Subscription Buffet May Be Over


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All you can eat buffet can be fabulous. (Oh, at least before Covid-19.) Pay one price and get options for roast beef, pizza, green beans, chocolate fountain and more. Gluttony made easy.

Most subscriptions to digital services work the same way. Netflix, Spotify, and Amazon Prime often charge a fee for access to a beauty collection.

However, there are signs that all-you-can-eat digital subscriptions are getting more nuanced. Some companies, like Amazon-owned grocery chain Disney and Whole Foods, charge their subscribers more for extras. Others, including Spotify and YouTube, are experimenting with subscriptions that cost less but come with tradeoffs. Both strategies could indicate that the endless digital kiosk is changing for the better.

I don’t know if the subscription strategies will be permanent or how we might react to having more options. You can choose to pay less at the buffet or pay a little more for filet mignon as you always skip dessert. Or it can ruin the simple appeal of the buffet.

Either way, we have to get used to more experimentation. This week, The Verge has both Spotify and YouTube is experimenting with lower-priced subscription offers with limitations. YouTube charges $12 per month for its video and music service with no ad breaks in the US. testing an offer in some European countries less than half the normal rate. This offer does not include some of the typical features that paying customers get, including the ability to download videos for later use when you don’t have an internet connection. Spotify is also experimenting with a limited offer of up to 99 cents a month, compared to a typical $10 monthly subscription.

Disney is going the other way, charging Disney+ streaming subscribers extra. I want to watch some of your newly released movies at home. Bloomberg News this week that Whole Foods Testing a $9.95 delivery fee in some US cities. So far, both Whole Foods and Amazon’s Fresh grocery service have mostly charged Prime members an additional delivery fee. (Fresh apparently doesn’t require a separate delivery fee. I don’t get it either.)

Most all-you-can-eat digital subscription services are already somewhat nuanced, with higher prices for households with more devices. cheaper subscriptions with limitations in some low-income countries.

For the most part, however, these companies have a relatively simple single quote for everything they offer. And there are potential risks when companies stray from their all-you-can-eat model. People who are already paying for Prime or Disney+ may feel scammed if asked to pay more. Lower-cost subscription options may attract full-price users.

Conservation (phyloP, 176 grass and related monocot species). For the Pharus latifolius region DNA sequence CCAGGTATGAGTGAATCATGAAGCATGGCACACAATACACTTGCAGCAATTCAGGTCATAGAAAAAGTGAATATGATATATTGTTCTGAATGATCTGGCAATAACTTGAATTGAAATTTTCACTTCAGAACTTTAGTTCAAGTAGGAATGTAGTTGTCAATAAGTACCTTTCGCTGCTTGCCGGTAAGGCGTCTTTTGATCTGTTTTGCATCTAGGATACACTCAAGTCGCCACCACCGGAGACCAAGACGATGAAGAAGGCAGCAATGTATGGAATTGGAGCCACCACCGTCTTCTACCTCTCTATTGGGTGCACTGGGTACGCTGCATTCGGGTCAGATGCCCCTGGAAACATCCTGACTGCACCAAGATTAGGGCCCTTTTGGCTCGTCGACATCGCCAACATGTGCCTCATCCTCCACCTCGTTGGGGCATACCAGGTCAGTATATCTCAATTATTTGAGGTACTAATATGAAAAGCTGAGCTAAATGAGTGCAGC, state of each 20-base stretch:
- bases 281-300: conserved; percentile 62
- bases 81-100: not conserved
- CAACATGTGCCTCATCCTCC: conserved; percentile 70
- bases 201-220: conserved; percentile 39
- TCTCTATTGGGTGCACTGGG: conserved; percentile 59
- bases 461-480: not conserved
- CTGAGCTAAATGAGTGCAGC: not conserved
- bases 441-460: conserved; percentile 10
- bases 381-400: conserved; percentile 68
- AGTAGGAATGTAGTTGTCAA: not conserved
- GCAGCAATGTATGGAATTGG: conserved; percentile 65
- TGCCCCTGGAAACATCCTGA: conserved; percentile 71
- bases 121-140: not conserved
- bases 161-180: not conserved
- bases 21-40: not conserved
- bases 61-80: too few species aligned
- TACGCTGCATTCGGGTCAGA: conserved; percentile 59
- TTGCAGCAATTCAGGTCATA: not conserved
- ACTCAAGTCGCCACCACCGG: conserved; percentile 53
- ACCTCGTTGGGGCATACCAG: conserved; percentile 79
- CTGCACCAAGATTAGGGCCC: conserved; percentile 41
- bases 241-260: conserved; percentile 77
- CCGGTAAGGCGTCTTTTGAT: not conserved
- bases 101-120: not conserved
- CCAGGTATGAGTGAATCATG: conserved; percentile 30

one of Netflix overlooked super powers There is (mostly) a single version of (mostly) different prices with and without add-ons or with and without ads for (mostly) sports or new releases. The simplicity of a single subscription offer eliminates the need to consider a number of options before deciding to sign up.

But the advantage of adding more subscription permutations is that they can offer more people what they want. I don’t pay for a Spotify subscription, but I might be tempted if I can pay a little less even if I don’t get all the goodies of full-pay members. I can also imagine an electronics fan might appreciate a cheaper Spotify subscription that only includes the music they’re likely to listen to.

Online subscriptions may feel like they’ve been around forever, but they’re relatively new and still developing characteristic of online life. I’m still not sold on that subscriptions to everything is the best way for companies and people trying to make money with our wallets or the internet.

But it makes sense for subscription offers to start falling apart because not everyone wants the same thing. We can get more than exactly what we want and miss the simplified gluttony.

  • The collective strength of humanity is needed to solve our biggest problems. But my Opinion colleague Farhad Manjoo asks“What if humanity’s capacity to cooperate is undone by technology that we thought would bring us all together?”

  • Self-driving cars are not mainstream, but they have already changed the labor market: The rest of the world is looking how outsourced work has changed Fleets of people in low-income countries are educational software for thinking more like human drivers, and this includes tasks like tagging digital images of water drops. (My colleague Cade Metz also written about all the people it takes to teach AI software.)

  • In today’s installment of “technology is not magic”: Software algorithms aimed at helping hospitals quickly diagnose coronavirus patients or predict how sick they may be mostly didn’t make a difference Some may have made things worse, according to MIT Technology Review.

    Related: Peanut waiter robot is bad at his job.

i’m in love with it jumping with horse dancing and nightclub music. (Here more Mopsi and human rider Steffen Peters at the Olympics.)


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